The in-service and on-order fleet of LNG-powered seagoing ships has reached the 200 mark. The double century was achieved on 20 March 2017 when Sovcomflot confirmed orders for four ice-class Aframax tankers of 114,000 dwt at Hyundai Samho Heavy Industries.
The complement of LNG-fuelled vessels that are not LNG carriers comprises 103 in-service ships and 97 on order. The total represents a year-on-year jump of 23 per cent.
Twelve months ago, when LNG World Shipping last carried out a comprehensive review of the LNG-fuelled fleet, there were 74 such vessels in service and 88 on order.
The LNG World Shipping survey breaks the LNG-fuelled fleet into four categories ꟷ passenger ships; tankers and bulk carriers; containers and dry cargo ships; and service and supply ships.
Passengers and tankers
Passenger ships are the largest single segment, accounting for 72 of the 200-ship total. The in-service passenger ship fleet stands at 40 ships (up from 30 last year) while there are 32 such vessels on order (23 last year).
The 36 per cent annual jump in the passenger ship fleet owes much to the interest in clean-burning LNG as marine fuel by the leading cruise ship operators. Between them, Carnival Group, MSC Cruises and Royal Caribbean Cruises have ordered 13 newbuildings for delivery between 2019 and 2026.
The most dynamic sector over the past 12 months has been tankers and bulk carriers, thanks to a slew of shipyard completions. Avic Dingheng has handed over the four-ship series of chemical/product tankers it was building for Terntank and service on Baltic Sea routes, while four ethane carriers ꟷ three for Navigas and one for operation in the Gaschem pool ꟷ have also been delivered.
The Terntank vessels and the ethane carriers are also notable for their low-speed propulsion systems. The Terntank quartet are the first ships to be propelled by low-pressure two-stroke dual-fuel engines, in this case supplied by Winterthur G&D, while high-pressure MAN gas-injection engines were specified for the ethane ships.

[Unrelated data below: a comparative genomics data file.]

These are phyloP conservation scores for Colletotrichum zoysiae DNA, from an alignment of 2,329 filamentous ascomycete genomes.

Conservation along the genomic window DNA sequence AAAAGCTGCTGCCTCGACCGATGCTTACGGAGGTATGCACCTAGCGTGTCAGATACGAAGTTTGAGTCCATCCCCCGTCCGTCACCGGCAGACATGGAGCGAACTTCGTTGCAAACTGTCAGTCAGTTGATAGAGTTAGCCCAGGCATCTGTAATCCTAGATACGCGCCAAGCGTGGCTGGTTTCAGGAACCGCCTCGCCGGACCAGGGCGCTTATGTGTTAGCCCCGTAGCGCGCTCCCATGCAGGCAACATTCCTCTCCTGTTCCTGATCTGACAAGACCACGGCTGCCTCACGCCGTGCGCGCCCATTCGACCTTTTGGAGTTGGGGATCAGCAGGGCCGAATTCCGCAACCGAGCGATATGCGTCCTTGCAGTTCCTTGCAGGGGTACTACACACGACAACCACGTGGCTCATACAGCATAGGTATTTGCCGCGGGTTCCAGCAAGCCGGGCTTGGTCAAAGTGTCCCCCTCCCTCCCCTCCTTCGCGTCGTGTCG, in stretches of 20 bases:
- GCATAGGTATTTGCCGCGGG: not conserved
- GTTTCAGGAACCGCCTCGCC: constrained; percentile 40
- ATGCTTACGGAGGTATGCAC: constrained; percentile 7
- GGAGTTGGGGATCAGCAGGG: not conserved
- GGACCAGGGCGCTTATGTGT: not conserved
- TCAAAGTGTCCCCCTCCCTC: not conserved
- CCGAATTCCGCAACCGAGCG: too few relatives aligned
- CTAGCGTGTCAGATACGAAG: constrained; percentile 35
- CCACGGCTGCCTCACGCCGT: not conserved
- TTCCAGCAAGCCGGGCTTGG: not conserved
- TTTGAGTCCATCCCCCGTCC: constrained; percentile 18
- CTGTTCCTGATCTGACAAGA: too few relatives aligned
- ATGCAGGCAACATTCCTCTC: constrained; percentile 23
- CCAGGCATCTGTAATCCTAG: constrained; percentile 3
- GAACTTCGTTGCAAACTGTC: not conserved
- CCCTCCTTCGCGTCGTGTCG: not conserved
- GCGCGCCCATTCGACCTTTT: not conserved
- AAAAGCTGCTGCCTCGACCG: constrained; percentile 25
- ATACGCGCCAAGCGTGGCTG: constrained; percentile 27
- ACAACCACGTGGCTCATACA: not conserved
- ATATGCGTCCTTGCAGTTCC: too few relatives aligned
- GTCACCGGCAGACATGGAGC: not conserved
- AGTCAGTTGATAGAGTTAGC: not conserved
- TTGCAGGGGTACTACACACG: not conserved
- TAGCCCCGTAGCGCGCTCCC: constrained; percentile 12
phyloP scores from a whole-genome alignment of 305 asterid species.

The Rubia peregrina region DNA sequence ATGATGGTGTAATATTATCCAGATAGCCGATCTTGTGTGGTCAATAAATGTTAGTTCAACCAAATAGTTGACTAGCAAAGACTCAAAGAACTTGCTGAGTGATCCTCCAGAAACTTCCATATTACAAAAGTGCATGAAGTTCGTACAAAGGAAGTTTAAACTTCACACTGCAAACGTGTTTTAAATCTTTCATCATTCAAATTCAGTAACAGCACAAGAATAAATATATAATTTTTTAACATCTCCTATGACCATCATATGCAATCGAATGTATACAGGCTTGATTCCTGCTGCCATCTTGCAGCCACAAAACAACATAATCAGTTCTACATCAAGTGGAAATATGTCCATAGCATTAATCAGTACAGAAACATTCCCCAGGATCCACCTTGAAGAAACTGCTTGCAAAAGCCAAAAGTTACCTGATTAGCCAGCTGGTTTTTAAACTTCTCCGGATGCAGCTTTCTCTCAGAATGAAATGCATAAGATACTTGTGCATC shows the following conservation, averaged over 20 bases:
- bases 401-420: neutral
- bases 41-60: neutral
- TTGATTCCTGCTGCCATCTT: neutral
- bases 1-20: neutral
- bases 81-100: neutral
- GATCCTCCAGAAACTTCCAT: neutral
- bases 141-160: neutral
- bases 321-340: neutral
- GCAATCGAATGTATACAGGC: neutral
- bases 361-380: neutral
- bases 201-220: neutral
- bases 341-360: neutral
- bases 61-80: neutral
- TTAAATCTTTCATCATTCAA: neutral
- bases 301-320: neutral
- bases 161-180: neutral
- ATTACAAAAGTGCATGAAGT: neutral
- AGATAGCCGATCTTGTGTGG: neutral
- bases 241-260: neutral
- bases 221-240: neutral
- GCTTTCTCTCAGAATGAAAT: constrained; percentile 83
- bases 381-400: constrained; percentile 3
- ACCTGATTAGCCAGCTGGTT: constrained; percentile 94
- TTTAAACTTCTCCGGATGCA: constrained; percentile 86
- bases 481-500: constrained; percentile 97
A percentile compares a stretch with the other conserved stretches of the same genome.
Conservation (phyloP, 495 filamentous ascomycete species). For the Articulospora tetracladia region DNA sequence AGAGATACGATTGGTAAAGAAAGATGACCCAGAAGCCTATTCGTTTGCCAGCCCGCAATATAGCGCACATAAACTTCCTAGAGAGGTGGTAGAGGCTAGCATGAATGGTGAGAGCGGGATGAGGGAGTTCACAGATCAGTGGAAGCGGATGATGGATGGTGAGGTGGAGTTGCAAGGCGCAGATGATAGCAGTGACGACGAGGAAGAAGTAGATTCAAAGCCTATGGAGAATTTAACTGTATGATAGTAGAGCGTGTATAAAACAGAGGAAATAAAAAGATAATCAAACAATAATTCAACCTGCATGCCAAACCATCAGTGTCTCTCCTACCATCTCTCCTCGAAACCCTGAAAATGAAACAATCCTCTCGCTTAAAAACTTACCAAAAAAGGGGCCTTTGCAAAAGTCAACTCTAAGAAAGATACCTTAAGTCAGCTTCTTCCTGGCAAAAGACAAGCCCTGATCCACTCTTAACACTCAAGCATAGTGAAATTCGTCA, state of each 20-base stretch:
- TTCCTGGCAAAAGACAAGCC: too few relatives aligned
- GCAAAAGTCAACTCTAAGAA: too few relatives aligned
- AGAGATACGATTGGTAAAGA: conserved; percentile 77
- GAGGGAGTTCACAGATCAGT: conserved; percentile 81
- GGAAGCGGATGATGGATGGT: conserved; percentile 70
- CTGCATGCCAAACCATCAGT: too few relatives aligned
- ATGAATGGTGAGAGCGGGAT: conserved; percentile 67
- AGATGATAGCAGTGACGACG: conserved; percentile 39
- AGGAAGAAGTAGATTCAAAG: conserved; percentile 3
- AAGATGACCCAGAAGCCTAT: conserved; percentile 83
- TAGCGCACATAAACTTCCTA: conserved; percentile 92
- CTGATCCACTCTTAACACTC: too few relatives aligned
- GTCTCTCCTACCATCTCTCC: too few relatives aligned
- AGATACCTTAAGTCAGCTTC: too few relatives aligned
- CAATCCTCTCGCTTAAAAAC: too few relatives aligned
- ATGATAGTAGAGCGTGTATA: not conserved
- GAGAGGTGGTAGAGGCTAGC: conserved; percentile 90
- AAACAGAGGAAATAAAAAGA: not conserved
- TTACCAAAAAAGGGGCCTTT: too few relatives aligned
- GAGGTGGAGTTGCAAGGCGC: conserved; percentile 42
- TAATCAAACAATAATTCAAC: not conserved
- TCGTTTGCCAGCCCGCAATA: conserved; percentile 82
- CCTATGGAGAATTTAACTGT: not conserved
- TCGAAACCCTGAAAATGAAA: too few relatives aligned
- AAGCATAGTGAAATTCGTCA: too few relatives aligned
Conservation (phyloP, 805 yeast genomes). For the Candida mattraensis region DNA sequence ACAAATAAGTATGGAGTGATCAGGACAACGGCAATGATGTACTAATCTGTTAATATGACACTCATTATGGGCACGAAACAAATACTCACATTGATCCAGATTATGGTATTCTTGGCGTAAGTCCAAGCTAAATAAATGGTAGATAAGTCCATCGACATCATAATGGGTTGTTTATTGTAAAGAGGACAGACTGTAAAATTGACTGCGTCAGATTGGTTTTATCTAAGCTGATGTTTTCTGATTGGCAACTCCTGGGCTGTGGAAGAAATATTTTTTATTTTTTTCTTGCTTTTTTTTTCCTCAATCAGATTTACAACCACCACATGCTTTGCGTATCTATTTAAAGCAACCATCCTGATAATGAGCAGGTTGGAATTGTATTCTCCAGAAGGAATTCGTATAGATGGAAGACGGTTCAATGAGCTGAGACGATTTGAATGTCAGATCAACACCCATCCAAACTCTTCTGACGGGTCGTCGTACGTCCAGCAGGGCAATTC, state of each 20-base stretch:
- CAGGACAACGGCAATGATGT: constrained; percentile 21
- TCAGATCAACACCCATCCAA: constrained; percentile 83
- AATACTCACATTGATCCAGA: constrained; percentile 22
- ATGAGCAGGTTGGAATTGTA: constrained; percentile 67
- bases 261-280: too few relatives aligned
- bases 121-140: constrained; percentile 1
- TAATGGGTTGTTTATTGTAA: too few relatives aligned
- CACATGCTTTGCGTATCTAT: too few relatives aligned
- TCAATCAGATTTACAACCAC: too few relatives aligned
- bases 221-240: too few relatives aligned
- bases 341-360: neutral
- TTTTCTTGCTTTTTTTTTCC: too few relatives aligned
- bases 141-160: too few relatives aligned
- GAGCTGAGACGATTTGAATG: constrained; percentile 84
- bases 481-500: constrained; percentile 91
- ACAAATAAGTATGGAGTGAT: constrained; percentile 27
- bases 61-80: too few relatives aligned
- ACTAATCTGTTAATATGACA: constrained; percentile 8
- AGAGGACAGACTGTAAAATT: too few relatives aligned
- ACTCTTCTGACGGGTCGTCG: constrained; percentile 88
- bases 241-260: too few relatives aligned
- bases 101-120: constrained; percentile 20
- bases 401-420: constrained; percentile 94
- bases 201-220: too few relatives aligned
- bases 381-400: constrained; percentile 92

Newbuilding contracts in the tanker and bulker segment have kept the orderbook topped up, even as the in-service fleet expanded from six to 19 vessels. Between them, Furetank, Älvtank and Thun Tankers, the three members of the Gothia Tanker Alliance, have ordered 10 chemical/product tankers, made up of six of 16,300 dwt and four of 8,000 dwt.
The four Aframax ships for Sovcomflot mentioned above represent another notable newbuilding programme. The vessels will be taken on charter by Shell, a company which now, following the takeover of the BG Group in February 2016, has LNG sales of 57 million tonnes per annum, or around 22 per cent of the global market.
Container ship hiatus
The container and dry cargo ship segment of the LNG-fuelled fleet is the smallest of the four and has actually shrunk over the past year. The orderbook has fallen by a third, to 14 ships, as a result of three deliveries, four cancelled contracts and the absence of any new orders to compensate.
The cancellations ꟷ two for Containerships and two for Matson Navigation ꟷ were prompted by decisions to switch shipbuilders from the originally nominated yard. In the case of Containerships the order was reduced from six 1,400 teu container ships to four while Matson opted for LNG-ready vessels from its chosen new yard rather than the LNG-powered box ships first specified.
Despite the hiatus of the past year, the container ship segment will undoubtedly grow in the years ahead, as evidenced by the United Arab Shipping Co’s current newbuilding programme of 17 LNG-ready ships, comprising six 18,800 teu vessels and 11 of 15,000 teu, and CMA CGM’s stated intention of emulating UASC’s propulsion system choice when specifying its next generation of large box ships.